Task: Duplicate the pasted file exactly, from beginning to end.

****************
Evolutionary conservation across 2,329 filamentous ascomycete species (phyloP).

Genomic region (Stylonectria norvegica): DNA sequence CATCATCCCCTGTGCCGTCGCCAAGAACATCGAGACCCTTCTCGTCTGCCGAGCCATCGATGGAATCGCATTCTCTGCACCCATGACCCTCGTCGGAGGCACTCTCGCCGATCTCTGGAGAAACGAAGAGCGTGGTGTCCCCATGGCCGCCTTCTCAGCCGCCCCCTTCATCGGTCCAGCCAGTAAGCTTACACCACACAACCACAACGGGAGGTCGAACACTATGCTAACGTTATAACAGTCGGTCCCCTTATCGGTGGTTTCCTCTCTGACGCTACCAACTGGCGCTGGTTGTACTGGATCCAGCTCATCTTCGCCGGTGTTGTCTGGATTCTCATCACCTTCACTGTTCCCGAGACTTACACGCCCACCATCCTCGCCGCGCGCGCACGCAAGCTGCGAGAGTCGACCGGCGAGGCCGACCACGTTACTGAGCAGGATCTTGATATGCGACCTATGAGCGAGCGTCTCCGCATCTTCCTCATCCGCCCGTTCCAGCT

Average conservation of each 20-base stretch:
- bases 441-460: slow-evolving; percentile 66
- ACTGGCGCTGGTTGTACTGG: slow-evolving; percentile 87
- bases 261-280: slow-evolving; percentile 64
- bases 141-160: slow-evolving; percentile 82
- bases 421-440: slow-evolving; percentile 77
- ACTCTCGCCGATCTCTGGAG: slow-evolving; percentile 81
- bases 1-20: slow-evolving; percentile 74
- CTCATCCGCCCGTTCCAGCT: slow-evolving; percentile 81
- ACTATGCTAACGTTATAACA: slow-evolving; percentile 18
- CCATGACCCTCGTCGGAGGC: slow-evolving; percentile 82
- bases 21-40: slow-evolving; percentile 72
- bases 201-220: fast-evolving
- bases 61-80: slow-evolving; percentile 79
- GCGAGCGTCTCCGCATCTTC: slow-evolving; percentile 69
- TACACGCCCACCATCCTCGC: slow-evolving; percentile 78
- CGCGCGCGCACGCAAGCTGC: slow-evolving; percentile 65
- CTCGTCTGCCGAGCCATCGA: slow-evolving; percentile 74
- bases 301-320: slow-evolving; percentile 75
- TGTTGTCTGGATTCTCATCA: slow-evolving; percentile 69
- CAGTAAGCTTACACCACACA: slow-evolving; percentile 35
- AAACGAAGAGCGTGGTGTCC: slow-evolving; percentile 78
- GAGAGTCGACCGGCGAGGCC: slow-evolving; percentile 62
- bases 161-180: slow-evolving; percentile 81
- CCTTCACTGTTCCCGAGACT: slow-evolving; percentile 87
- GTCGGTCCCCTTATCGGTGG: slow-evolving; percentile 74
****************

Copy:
Evolutionary conservation across 2,329 filamentous ascomycete species (phyloP).

Genomic region (Stylonectria norvegica): DNA sequence CATCATCCCCTGTGCCGTCGCCAAGAACATCGAGACCCTTCTCGTCTGCCGAGCCATCGATGGAATCGCATTCTCTGCACCCATGACCCTCGTCGGAGGCACTCTCGCCGATCTCTGGAGAAACGAAGAGCGTGGTGTCCCCATGGCCGCCTTCTCAGCCGCCCCCTTCATCGGTCCAGCCAGTAAGCTTACACCACACAACCACAACGGGAGGTCGAACACTATGCTAACGTTATAACAGTCGGTCCCCTTATCGGTGGTTTCCTCTCTGACGCTACCAACTGGCGCTGGTTGTACTGGATCCAGCTCATCTTCGCCGGTGTTGTCTGGATTCTCATCACCTTCACTGTTCCCGAGACTTACACGCCCACCATCCTCGCCGCGCGCGCACGCAAGCTGCGAGAGTCGACCGGCGAGGCCGACCACGTTACTGAGCAGGATCTTGATATGCGACCTATGAGCGAGCGTCTCCGCATCTTCCTCATCCGCCCGTTCCAGCT

Average conservation of each 20-base stretch:
- bases 441-460: slow-evolving; percentile 66
- ACTGGCGCTGGTTGTACTGG: slow-evolving; percentile 87
- bases 261-280: slow-evolving; percentile 64
- bases 141-160: slow-evolving; percentile 82
- bases 421-440: slow-evolving; percentile 77
- ACTCTCGCCGATCTCTGGAG: slow-evolving; percentile 81
- bases 1-20: slow-evolving; percentile 74
- CTCATCCGCCCGTTCCAGCT: slow-evolving; percentile 81
- ACTATGCTAACGTTATAACA: slow-evolving; percentile 18
- CCATGACCCTCGTCGGAGGC: slow-evolving; percentile 82
- bases 21-40: slow-evolving; percentile 72
- bases 201-220: fast-evolving
- bases 61-80: slow-evolving; percentile 79
- GCGAGCGTCTCCGCATCTTC: slow-evolving; percentile 69
- TACACGCCCACCATCCTCGC: slow-evolving; percentile 78
- CGCGCGCGCACGCAAGCTGC: slow-evolving; percentile 65
- CTCGTCTGCCGAGCCATCGA: slow-evolving; percentile 74
- bases 301-320: slow-evolving; percentile 75
- TGTTGTCTGGATTCTCATCA: slow-evolving; percentile 69
- CAGTAAGCTTACACCACACA: slow-evolving; percentile 35
- AAACGAAGAGCGTGGTGTCC: slow-evolving; percentile 78
- GAGAGTCGACCGGCGAGGCC: slow-evolving; percentile 62
- bases 161-180: slow-evolving; percentile 81
- CCTTCACTGTTCCCGAGACT: slow-evolving; percentile 87
- GTCGGTCCCCTTATCGGTGG: slow-evolving; percentile 74